Corn rose, poised for the biggest weekly increase in more than a year, as rain delayed harvesting in the U.S., where production is expected to top a record.
Areas of the Midwest, including Illinois, Indiana and the eastern half of Iowa, received double the normal amount of rain in the past two weeks, National Weather Service data show. While the forecast has turned drier, it will take some time for fields to dry out enough to allow harvesting to accelerate, DTN said. Twenty-four percent of corn in main U.S. growing areas was harvested as of Oct. 12, behind the five-year average pace of 43 percent, the U.S. Department of Agriculture said.
“The ongoing U.S. corn harvest is being delayed,” David Sheppard, a managing director at Gainsborough, England-based Gleadell Agriculture Ltd., said in an e-mailed note today. “The crop struggles to mature in the northern states due to adverse weather, potentially lowering production.”
Corn for December delivery climbed 0.3 percent to $3.5325 a bushel at 5:17 a.m. on the Chicago Board of Trade. Futures were up 5.8 percent this week, heading for the biggest weekly gain since May 2013.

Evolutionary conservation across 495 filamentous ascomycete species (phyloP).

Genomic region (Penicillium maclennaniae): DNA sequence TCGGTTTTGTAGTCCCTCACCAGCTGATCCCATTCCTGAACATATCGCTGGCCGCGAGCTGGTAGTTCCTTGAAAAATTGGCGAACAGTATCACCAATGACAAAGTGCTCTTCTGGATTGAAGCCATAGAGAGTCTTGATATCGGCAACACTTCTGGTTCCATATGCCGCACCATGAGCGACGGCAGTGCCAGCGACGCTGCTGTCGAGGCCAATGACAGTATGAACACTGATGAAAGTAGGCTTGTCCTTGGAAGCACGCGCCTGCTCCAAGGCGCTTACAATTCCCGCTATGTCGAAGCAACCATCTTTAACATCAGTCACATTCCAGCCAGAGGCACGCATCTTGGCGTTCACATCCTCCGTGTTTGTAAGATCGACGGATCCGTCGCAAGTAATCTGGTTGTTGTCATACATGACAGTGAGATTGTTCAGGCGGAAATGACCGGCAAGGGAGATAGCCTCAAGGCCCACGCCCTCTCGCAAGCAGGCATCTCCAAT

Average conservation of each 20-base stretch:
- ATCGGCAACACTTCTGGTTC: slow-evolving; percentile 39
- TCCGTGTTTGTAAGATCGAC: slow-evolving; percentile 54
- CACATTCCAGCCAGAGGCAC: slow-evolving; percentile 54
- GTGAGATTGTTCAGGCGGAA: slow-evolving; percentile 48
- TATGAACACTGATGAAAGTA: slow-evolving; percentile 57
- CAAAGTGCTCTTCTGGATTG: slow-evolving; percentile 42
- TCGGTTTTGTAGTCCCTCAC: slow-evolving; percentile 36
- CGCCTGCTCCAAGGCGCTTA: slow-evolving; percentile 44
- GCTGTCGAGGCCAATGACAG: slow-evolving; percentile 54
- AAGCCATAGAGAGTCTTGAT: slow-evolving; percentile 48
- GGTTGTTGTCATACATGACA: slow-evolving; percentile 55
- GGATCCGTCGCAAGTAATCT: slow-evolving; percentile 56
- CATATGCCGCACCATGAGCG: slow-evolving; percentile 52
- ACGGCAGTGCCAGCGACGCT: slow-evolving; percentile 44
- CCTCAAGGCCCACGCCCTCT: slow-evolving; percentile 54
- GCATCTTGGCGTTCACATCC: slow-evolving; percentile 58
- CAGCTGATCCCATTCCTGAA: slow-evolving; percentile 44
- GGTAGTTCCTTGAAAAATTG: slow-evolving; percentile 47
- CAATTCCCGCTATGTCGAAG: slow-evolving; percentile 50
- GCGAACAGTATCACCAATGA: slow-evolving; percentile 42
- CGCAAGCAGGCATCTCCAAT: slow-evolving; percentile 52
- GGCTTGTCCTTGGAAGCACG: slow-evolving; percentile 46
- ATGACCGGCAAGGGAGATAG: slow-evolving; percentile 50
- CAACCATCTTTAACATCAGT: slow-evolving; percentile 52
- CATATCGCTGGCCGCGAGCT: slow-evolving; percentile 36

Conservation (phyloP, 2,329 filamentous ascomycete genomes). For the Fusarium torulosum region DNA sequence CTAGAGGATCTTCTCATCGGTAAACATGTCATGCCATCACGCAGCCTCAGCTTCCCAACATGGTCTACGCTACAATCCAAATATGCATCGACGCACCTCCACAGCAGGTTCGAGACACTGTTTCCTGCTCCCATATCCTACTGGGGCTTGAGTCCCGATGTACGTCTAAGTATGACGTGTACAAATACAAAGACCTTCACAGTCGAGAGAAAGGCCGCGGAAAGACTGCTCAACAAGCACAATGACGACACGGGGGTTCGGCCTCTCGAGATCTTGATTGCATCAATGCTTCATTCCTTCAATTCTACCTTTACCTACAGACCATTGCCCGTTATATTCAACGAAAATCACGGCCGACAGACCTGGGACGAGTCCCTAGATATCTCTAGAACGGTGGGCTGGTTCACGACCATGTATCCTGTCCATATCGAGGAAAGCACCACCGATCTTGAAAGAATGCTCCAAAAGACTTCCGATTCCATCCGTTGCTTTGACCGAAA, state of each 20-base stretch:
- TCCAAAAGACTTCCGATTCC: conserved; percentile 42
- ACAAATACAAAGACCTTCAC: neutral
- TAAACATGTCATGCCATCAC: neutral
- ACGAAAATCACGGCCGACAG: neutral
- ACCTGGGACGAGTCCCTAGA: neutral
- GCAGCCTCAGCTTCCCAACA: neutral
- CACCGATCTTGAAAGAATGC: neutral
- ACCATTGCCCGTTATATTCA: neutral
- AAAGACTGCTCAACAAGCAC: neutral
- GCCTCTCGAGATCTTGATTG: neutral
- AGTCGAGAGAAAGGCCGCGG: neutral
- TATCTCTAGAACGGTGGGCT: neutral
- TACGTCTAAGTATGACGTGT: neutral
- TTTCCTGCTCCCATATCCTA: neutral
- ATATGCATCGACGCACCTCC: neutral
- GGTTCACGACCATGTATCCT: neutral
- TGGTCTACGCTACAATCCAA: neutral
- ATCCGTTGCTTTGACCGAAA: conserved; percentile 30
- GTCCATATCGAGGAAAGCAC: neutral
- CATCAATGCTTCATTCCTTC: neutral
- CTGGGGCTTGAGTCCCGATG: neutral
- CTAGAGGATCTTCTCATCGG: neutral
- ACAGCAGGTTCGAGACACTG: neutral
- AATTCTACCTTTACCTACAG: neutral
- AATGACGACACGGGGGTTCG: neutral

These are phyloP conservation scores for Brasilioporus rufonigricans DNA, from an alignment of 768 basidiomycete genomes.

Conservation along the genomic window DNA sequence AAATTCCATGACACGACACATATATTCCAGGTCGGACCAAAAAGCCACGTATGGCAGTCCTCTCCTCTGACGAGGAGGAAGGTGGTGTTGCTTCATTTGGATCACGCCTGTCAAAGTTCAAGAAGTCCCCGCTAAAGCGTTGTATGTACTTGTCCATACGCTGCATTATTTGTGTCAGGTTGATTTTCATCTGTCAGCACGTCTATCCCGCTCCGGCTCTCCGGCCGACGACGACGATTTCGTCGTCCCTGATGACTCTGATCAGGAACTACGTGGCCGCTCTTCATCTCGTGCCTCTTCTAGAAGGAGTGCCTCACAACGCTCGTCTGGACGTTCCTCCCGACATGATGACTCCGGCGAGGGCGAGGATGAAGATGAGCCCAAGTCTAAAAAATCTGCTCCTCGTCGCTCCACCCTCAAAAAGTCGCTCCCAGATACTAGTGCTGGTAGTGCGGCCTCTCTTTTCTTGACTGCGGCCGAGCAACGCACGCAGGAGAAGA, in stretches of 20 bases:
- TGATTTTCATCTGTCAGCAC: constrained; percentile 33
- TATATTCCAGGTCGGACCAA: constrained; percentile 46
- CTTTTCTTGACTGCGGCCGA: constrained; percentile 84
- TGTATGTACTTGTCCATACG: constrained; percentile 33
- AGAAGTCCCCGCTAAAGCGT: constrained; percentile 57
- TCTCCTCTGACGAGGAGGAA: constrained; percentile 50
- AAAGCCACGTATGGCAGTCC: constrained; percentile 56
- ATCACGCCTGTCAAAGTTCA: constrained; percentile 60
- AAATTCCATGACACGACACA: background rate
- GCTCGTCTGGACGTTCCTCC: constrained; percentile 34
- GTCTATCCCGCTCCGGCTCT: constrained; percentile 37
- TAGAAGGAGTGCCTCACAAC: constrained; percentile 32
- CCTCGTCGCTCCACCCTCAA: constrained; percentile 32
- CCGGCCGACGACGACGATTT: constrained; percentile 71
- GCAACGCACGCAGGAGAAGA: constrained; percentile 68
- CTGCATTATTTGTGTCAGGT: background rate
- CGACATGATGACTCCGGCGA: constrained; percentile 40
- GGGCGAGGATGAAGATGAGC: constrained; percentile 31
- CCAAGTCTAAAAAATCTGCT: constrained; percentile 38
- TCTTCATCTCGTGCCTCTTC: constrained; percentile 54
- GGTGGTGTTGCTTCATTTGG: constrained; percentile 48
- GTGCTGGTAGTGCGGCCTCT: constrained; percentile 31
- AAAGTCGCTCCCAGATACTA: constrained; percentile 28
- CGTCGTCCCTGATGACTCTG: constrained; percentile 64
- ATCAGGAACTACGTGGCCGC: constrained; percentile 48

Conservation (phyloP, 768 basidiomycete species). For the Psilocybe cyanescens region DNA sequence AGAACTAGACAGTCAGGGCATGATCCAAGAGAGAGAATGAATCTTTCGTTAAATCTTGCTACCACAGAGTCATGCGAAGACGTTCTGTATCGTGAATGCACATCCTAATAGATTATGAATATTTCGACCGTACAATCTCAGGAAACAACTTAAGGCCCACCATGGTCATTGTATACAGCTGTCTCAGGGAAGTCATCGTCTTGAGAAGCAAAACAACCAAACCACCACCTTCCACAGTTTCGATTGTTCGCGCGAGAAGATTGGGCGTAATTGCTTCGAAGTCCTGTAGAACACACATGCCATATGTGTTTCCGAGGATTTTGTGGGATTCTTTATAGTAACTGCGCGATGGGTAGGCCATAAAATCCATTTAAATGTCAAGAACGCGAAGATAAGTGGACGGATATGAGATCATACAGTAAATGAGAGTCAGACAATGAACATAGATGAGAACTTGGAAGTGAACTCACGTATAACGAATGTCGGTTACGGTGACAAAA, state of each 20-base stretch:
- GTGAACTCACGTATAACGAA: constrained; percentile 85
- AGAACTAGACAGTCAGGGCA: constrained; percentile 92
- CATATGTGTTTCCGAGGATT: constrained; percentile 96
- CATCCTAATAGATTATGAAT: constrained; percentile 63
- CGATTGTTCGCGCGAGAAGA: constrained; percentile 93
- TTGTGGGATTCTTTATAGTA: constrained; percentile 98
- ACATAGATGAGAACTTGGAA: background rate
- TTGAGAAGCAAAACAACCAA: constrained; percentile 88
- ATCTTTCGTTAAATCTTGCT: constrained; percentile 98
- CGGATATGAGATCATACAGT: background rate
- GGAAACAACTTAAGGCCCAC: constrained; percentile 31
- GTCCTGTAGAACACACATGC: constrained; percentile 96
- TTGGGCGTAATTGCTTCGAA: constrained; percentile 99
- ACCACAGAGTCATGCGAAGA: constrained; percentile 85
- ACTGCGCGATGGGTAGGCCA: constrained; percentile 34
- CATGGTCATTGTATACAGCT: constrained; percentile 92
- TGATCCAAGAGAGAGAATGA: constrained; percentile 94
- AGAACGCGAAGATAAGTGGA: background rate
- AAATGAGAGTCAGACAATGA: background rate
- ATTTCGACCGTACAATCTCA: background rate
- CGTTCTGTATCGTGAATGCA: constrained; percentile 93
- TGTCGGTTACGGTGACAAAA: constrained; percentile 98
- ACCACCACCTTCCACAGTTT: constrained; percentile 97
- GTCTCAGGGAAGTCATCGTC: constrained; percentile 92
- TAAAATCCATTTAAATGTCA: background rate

U.S. farmers are set to collect a record 14.475 billion bushels of corn this year, with soybean output at an all-time high of 3.927 billion bushels, the USDA forecast Oct. 10. The soybean harvest was 40 percent complete as of Oct. 12, behind the average pace of 53 percent.
Soybeans for delivery in November were little changed at $9.6725 a bushel. The oilseed headed for a 4.9 percent weekly gain, the biggest increase since August 2013.
Wheat for December delivery rose 0.8 percent to $5.21 a bushel in Chicago. The price earlier touched $5.2225, the highest for a most-active contract since Sept. 10. In Paris, milling wheat for November delivery added 1.1 percent to 161.25 euros ($206.61) a metric ton on Euronext.